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Off-Beat Myanmar Foods
Local Specialities
     Myanmar, as any other country, has many varieties of foods. Things grow freely and easily and there are products that are only available in particular localities. Many times, the Myanmars themselves are surprised by unfamiliar foods.
     People often speak rather vaguely of 'Upper Myanmar' foods and 'Lower Myanmar' foods. Roughly, the area round Mandalay, Sagaing and Bagan are considered Upper Myanmar, and Yangon and delta towns are Lower Myanmar.
     Food stuffs of Upper Myanmar, rich in products like seasmum, groundnuts and beans, have an entirely different character from those of Lower Myanmar where fish and prawns are plentiful.
     Though born in 'Upper Myanmar' I spent a good many years of my growing up in delta areas. I am more accustomed to the cuisine of fish and prawns.
     It is therefore a treat for me to have a taste of local delicacies on our trips to Mandalay. They awaken happy memories of childhood, like for instance, peanut crispies, phee-gyan bananas, (those with corners) fried soft and tender in cooking oil-the never-fail goodies I often saw in my grandmother's many-tiered lacquer casket she carried on her head on sabbath day trips to the monastery.
Sesamum curd sour
     My one favourite food is hnan-phut-chin, sesamum curd sour. It is made from lumps of oil cakes left over after cooking oil has been extracted. It is allowed to ferment with a dash of rice-water to give a sour taste. This curd or paste is served with onions, garlic, celery and lemon leaves, all shredded fine and a sprinkling of cooking oil. This dish goes well with thin vegetable soup. Once, on one of our trips to Mandalay, I expressed a wish for this dish to my brother who was our host. He was surprised that I should care that much for 'that common plebian food, poor man's fare'. I had with me a dear friend, an American lady at that time, and to everyone's surprise, she enjoyed the dish. Then only, I learned from her that a similar kind of food is popular in Middle East contries: they do not put as much sesamum and the stuff is mostly bean curd with only a flavouring of sesamum. Ours is hunderd per cent sesamum, richer and tastier, I could not help remarking with a glow of smugness.
How to make sesamum curd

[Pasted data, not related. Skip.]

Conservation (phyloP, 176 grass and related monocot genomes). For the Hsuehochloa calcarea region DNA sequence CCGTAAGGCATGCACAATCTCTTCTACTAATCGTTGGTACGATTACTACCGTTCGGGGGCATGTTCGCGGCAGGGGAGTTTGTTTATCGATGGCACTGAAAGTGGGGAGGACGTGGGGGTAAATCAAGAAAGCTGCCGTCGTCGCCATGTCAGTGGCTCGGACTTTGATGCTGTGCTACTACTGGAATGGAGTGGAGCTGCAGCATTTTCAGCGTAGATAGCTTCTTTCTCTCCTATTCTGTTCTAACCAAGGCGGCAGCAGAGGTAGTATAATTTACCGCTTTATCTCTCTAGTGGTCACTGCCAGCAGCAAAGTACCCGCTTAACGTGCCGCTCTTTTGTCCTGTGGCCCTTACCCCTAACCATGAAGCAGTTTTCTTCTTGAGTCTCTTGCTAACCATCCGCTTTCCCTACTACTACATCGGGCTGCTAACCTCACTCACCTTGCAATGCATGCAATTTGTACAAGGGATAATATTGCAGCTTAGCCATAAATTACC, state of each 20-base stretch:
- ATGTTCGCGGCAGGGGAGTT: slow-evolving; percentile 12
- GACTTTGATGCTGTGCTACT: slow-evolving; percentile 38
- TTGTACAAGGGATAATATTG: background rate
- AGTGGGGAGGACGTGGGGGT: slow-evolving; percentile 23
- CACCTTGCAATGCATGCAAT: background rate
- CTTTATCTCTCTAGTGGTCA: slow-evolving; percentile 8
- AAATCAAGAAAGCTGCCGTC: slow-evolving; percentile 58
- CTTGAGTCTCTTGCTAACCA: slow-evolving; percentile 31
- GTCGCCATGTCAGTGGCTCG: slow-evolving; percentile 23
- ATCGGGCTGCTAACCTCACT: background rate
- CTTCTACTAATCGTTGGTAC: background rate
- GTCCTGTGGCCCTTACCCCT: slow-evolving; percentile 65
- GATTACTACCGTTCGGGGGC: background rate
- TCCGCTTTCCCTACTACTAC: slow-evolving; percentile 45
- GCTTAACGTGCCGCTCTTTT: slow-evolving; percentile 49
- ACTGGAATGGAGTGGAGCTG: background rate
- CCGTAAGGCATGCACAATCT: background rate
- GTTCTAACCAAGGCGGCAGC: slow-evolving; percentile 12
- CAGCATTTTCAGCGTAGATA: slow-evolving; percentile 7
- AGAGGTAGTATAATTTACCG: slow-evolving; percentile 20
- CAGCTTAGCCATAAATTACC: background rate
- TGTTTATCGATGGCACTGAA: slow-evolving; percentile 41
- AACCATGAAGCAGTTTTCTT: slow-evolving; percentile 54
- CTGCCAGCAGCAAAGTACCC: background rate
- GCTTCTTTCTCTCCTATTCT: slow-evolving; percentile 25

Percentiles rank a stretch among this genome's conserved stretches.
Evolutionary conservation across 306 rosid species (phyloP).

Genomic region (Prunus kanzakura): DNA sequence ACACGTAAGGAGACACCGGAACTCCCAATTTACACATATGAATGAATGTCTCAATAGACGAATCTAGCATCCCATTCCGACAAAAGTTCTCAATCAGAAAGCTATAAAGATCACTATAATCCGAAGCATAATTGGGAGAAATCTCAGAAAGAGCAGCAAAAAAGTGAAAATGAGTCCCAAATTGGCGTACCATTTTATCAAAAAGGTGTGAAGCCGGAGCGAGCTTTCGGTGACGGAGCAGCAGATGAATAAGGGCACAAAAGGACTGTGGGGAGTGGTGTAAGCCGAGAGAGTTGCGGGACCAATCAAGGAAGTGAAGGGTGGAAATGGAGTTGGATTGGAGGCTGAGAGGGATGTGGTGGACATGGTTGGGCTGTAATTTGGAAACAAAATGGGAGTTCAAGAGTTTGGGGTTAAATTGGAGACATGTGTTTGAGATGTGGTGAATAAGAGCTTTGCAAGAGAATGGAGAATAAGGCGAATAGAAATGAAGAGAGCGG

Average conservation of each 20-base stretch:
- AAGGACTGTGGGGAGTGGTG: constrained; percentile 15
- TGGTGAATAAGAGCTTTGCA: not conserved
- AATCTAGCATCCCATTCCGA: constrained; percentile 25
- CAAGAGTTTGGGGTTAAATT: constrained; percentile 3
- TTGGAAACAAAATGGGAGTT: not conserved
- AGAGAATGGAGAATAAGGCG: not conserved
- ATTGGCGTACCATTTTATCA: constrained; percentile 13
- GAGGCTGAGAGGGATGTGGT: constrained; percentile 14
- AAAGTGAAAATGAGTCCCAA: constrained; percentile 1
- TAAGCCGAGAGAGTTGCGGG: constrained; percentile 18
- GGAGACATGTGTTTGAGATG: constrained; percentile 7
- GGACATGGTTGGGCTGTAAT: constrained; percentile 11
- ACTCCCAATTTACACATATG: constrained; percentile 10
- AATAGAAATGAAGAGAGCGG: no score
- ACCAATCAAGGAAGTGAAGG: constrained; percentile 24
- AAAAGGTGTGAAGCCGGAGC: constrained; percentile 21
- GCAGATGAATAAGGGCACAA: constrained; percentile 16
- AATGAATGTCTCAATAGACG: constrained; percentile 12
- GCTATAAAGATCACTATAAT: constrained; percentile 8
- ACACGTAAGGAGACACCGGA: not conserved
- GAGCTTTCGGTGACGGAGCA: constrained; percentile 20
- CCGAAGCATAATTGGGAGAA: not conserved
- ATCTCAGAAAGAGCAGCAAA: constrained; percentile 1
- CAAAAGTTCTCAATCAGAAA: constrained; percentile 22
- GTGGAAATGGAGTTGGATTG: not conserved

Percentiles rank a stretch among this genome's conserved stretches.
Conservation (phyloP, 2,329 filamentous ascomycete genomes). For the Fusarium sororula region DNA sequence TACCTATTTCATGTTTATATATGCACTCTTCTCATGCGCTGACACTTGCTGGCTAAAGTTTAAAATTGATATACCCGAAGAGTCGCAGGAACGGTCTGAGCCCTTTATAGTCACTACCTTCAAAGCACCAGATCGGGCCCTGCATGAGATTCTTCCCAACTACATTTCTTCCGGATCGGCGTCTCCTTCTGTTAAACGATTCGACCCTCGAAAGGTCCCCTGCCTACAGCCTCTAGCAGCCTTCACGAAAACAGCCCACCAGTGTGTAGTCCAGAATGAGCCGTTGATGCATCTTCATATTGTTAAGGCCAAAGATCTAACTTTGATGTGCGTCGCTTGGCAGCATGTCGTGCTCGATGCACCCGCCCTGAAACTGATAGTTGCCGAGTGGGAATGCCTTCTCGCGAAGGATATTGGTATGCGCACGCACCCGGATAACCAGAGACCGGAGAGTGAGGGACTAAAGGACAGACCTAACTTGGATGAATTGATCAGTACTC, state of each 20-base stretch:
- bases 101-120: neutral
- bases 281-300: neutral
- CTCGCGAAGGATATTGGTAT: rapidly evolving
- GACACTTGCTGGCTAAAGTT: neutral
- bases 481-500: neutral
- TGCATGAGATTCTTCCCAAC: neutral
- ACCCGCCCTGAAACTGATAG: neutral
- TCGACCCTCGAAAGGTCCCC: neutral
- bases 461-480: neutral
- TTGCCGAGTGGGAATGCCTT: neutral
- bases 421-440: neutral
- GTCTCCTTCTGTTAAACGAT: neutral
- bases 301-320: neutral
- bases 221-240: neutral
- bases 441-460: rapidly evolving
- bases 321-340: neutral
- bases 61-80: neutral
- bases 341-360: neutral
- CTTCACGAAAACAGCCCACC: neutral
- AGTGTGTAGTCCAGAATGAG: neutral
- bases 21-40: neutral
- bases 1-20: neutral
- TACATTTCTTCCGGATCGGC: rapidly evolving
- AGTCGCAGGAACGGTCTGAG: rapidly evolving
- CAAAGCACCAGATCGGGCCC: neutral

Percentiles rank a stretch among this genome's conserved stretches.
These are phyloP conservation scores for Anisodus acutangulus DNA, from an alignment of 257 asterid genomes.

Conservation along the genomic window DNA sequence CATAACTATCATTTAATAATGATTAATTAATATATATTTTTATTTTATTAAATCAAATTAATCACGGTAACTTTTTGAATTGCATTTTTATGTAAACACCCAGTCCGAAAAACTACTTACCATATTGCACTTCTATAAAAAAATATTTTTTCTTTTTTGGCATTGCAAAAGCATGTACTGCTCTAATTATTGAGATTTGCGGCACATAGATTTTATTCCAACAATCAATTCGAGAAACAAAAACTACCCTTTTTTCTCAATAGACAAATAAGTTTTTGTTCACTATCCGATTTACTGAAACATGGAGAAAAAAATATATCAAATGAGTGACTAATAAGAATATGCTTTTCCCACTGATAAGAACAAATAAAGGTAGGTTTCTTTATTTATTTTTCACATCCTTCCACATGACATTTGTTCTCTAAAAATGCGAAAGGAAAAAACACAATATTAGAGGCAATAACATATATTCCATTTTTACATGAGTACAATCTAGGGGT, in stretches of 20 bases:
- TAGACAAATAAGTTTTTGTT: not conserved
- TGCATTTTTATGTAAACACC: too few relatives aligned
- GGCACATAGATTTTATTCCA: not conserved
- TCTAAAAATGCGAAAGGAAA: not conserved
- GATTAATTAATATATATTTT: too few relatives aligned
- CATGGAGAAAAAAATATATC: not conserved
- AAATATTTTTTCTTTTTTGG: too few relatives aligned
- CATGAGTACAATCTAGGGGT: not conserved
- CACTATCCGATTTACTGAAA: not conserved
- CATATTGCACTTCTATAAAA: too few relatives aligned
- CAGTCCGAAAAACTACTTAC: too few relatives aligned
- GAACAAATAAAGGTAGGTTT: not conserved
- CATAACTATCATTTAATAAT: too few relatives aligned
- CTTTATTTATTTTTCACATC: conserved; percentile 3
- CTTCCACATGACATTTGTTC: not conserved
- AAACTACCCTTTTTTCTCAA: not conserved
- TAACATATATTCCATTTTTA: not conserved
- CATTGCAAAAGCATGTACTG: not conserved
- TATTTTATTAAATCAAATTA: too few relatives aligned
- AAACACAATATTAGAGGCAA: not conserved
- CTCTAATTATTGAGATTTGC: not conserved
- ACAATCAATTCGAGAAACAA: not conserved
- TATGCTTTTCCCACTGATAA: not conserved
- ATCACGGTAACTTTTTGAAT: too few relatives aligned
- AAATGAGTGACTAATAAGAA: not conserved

Since this delicacy is not available in Yangon markets, I had to prise out the recipe from the people up there. It is sample, fool-proof. Even I could do it! Oil cakes are sold at any dry grocery store. They are heaped on baskets, and you can have them by the ton, if you like. They do not particularly look attractive, those black misshapen lumps. The shop-keeper starers at you, wondering why an elegant well-groomed lady should want them. You will feel even worse when the shopman asks, "Do you keep cows? These are cattle-fodder. "You buy them all the same, thanking him for his unwelcome information. Now comes the actual preparation of the nectar. Put the cakes in a sieve and pour boiling water over them, and lo and behold, they are white and clean like driven snow! Put them in a basin and again pour another kettful of boiling water and let it soak for an hour or so until the water cools off. Now using your hands, stir it throughly crunching any lumps ther might be. Sift out by handfuls, letting the stuff go through the water, so that any dust or particles may washed away. This action is often compared to the 'sifting' of gold in Northern Myanmar areas. You have the paste of curd; put it in a cloth bag and let the remaining water seep through. Some let it fement by leaving it overnight but you may not care for the flavour. So, just add some lemin or lime juice to taste and mix with finely shredded onions, garalic, celery and lemon leaves and a dash of cooking oil. This dish is frankly plebian, made from cattle folder. People call it na-phut-chin which means 'cattle folder turned, sour,' insted of its real name hnan-phut-chin, 'sesamum curd sour'. At any rate, the rose by any other name will smell as sweet and this dish is simply delicious!
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